As the snow begins to melt and winter turns to spring, farmers head out to tap trees and collect the sap. Mid February to mid-April is maple sugar season in the White Mountains of North Conway. Producing upwards of 90,000 gallons of maple syrup annually, the maple industry is a staple in New Hampshire.
This sweet tradition dates back centuries to Native Americans and European settlers. While there is no factual account, many believe that a Native American launched his tomahawk into a tree, releasing the sweet sap within. Believing the liquid was water, his wife used the sap to cook meat.
As the temperature begins to warm, the sap in the maple trees begins to flow. Collecting thousands of gallons of sap, maple farmers begin the process of transforming the sap into syrup and other goodies. For many seasoned farmers, the process is a labor of love as it takes approximately 40 gallons of sap to make just one bottle of syrup.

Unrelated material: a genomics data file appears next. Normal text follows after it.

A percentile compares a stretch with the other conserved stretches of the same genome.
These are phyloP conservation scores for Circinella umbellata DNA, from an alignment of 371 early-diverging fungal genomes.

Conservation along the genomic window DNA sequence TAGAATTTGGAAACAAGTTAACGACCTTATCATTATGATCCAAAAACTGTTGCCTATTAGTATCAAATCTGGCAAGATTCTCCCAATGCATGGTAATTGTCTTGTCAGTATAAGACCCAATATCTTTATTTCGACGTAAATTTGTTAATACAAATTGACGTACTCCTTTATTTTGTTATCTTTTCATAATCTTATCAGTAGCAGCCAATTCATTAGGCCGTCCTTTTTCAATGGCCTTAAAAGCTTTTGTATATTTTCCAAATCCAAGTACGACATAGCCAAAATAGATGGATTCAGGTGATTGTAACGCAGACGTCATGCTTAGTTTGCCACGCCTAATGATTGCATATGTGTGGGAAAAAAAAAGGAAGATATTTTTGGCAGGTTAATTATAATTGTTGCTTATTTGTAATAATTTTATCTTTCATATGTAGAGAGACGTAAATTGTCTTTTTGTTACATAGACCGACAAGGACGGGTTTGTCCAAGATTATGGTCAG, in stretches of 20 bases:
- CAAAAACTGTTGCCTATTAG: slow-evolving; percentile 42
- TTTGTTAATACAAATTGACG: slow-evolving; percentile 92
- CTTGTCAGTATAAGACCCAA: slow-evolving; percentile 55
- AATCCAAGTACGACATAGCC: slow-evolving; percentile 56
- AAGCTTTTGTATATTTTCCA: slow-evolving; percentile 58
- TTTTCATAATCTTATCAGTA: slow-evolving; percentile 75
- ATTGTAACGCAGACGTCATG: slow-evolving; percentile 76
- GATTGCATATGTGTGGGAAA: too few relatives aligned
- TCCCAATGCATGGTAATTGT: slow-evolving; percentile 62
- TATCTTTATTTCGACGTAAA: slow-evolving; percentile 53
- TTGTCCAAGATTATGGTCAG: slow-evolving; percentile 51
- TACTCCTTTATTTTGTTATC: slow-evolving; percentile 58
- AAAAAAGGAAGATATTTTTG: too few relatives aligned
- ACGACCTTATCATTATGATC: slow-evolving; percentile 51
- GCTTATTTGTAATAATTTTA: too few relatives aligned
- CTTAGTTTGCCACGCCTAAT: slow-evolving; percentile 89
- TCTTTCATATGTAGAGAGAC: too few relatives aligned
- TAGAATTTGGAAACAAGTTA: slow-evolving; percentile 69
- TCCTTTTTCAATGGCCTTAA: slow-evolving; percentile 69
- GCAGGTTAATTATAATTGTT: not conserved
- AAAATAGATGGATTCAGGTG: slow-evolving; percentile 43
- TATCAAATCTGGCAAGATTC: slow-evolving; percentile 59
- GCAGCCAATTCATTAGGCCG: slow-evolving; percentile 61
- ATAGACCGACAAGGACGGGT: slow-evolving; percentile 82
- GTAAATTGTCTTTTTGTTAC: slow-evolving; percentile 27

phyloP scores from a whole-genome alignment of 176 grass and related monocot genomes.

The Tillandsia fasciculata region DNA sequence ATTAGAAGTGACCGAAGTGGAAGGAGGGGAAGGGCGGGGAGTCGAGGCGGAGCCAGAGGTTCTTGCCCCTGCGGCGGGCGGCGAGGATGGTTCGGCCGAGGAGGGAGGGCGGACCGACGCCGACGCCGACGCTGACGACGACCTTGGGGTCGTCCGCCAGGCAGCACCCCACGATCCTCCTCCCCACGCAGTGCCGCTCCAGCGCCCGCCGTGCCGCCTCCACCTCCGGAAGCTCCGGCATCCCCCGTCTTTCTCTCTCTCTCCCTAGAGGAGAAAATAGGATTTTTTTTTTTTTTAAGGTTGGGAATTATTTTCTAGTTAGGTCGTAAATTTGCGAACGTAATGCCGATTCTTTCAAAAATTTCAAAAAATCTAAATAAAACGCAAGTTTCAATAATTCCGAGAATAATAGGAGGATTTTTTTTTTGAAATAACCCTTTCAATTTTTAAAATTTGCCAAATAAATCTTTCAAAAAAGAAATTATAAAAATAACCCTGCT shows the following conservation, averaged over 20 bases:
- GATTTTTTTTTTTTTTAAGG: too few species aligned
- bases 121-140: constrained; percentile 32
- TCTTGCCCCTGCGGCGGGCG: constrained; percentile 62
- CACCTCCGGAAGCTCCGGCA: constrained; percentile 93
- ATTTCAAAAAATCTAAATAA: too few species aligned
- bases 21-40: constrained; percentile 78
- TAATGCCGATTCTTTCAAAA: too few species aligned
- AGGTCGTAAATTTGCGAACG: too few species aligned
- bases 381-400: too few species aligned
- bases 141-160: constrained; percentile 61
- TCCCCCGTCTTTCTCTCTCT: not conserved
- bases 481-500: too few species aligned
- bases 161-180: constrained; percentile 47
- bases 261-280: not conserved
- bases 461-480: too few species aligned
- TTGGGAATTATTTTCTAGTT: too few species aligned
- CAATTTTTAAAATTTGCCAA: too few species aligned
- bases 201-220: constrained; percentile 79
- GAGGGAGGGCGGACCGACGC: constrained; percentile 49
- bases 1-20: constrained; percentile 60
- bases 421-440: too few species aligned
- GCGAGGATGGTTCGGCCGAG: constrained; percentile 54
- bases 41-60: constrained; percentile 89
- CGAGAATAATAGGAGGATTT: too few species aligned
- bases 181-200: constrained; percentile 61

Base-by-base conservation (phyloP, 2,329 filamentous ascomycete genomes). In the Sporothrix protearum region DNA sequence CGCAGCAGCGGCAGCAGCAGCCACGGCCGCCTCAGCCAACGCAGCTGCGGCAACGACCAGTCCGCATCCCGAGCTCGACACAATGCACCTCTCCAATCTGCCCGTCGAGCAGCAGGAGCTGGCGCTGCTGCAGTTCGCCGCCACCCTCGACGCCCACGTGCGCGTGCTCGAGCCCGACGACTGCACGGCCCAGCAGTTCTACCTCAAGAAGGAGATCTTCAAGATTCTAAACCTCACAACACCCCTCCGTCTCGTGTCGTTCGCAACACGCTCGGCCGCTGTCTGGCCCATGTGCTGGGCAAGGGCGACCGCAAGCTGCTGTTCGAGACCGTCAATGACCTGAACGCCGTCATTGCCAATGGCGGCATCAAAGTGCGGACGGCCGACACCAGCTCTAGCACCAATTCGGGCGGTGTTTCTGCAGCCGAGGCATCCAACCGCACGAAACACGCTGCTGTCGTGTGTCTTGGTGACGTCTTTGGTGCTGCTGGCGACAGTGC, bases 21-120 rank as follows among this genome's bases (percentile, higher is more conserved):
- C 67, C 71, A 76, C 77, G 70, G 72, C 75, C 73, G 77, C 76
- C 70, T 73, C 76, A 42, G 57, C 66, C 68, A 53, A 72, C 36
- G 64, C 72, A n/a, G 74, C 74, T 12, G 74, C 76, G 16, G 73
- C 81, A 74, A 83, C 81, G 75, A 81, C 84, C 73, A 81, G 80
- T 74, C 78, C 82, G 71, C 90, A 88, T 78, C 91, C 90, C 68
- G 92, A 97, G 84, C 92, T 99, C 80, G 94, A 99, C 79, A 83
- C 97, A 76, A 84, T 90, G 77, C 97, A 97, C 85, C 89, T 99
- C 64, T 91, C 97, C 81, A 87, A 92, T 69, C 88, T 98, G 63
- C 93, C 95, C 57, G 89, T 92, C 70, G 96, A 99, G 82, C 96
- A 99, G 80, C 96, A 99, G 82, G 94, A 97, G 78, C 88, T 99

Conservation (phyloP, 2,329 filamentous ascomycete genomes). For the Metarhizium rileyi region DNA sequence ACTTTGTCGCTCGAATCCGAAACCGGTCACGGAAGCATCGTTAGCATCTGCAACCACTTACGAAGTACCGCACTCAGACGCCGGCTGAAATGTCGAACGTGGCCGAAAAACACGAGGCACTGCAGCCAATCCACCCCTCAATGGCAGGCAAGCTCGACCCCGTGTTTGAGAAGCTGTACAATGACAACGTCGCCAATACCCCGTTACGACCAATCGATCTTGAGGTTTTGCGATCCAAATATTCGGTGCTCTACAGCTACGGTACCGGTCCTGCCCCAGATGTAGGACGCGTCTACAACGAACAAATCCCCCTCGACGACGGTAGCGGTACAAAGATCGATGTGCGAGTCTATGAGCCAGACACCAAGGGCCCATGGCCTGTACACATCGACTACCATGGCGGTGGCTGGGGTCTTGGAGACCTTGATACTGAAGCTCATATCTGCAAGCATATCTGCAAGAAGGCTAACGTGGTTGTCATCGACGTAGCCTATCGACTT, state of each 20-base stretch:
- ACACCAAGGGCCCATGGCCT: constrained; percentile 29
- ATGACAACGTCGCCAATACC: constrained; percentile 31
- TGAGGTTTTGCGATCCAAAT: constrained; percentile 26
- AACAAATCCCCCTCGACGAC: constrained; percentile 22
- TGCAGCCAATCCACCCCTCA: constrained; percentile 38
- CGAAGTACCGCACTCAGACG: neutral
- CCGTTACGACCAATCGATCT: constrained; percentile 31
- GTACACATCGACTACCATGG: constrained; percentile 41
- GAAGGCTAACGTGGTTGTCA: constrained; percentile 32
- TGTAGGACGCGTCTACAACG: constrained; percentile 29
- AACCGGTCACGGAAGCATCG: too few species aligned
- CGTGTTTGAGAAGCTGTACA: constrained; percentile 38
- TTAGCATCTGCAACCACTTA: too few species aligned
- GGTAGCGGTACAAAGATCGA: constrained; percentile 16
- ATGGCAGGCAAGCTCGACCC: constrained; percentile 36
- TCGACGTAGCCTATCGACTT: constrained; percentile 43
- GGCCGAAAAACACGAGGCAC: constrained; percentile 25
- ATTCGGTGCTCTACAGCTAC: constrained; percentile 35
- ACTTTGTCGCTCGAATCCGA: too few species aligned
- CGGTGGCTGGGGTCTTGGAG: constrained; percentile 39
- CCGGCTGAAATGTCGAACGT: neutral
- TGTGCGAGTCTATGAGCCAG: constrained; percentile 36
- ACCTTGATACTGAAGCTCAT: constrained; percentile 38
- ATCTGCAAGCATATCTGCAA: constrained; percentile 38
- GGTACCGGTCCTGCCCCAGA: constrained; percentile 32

When the trees begin to thaw, the pressure within the trees build and the sap begins to flow. The chilly nights and sunny days create the perfect combination for tree tapping. Using spouts, plastic tubing and buckets, maple producers set out in late February to harvest sap. With full buckets, they return to their sugar houses to boil the sap over a fire. As the sweet steam rises into the New England air, the sap is concentrated into syrup before being filtered, graded and bottled into this household staple.
There are several sugaring houses throughout the area. During late March, many of the producers join together for Maple Weekend. The two day celebration of all things maple features open houses, sugar house tours, sugar on snow events and more.
On your next New Hampshire vacation, be sure to stop by a sugar house or pick up a bottle of our famous maple syrup!